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Geomagnetic Reversal
Inspired by an episode of NOVA, this series envisions what we may witness during a polarity flip of the Earth's magnetic field, a phenomenon that happens every several hundred thousand years. The magnetic field acts like a shield, preventing the solar wind (high energy charged particles) from stripping away our atmosphere. Occasionally, these particles can become trapped by the magnetic field and projected at a high rate of speed towards the poles. When they collide with the upper atmosphere, excited ionized gases emit light, a phenomenon known as the aurora borealis (in the southern hemisphere, aurora australis). At present, the Earth possesses only one set of magnetic poles that aimlessly drift around the geographic North and South poles. But during a polarity flip, multiple sets of poles may appear spontaneously just about anywhere. Such a condition could last for decades before a single dipole can re-establish itself. As a result, the “northern lights” could become a regular nightly phenomenon at any latitude, from Miami to Machu Picchu.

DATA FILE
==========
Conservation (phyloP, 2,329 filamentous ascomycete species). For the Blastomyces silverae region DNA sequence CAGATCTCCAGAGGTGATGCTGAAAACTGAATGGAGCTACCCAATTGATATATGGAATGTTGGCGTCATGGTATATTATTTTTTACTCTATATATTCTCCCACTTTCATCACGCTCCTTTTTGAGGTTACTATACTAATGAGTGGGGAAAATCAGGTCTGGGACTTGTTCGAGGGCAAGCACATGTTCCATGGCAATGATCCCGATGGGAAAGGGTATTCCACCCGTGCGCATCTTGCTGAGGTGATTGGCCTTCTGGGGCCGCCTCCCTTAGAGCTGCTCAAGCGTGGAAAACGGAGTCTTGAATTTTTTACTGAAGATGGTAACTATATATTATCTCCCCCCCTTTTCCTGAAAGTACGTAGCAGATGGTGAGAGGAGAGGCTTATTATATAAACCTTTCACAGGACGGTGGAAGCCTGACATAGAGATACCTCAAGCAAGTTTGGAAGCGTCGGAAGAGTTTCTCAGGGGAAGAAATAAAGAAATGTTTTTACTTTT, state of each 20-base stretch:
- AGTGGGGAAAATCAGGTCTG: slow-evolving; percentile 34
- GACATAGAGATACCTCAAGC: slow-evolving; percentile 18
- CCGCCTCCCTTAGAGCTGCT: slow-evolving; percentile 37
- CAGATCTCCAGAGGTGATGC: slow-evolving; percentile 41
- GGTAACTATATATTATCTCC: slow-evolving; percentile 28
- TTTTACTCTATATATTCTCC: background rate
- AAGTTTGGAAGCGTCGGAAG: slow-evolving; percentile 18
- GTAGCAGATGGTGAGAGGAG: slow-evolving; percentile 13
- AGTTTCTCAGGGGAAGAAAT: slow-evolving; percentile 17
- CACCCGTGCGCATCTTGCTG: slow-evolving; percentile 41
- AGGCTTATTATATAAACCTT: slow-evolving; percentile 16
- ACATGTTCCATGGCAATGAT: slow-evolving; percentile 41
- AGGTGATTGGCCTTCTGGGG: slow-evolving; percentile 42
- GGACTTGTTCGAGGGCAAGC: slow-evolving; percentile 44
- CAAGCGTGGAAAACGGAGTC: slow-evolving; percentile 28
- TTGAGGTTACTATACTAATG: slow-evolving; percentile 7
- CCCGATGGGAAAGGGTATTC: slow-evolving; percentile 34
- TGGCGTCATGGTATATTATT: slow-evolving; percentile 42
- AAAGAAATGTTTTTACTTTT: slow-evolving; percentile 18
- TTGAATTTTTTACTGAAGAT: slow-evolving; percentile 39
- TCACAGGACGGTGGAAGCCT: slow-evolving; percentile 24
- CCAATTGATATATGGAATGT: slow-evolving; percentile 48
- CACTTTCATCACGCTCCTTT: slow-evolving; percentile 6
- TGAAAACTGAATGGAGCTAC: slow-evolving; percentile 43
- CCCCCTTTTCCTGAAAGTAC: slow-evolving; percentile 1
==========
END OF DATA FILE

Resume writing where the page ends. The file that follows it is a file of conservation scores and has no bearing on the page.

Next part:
According to scientists, we are about due for another polarity flip. Measurements indicate that the strength of Earth’s present magnetic field has weakened 15% over the last century, and the position of magnetic north is accelerating towards Siberia from northern Canada at a rate of 30km per year. The last pole flip occurred 780,000 years ago.

This series envisions how the night skies of several desert southwest locations may look during the transitional period of a geomagnetic reversal.
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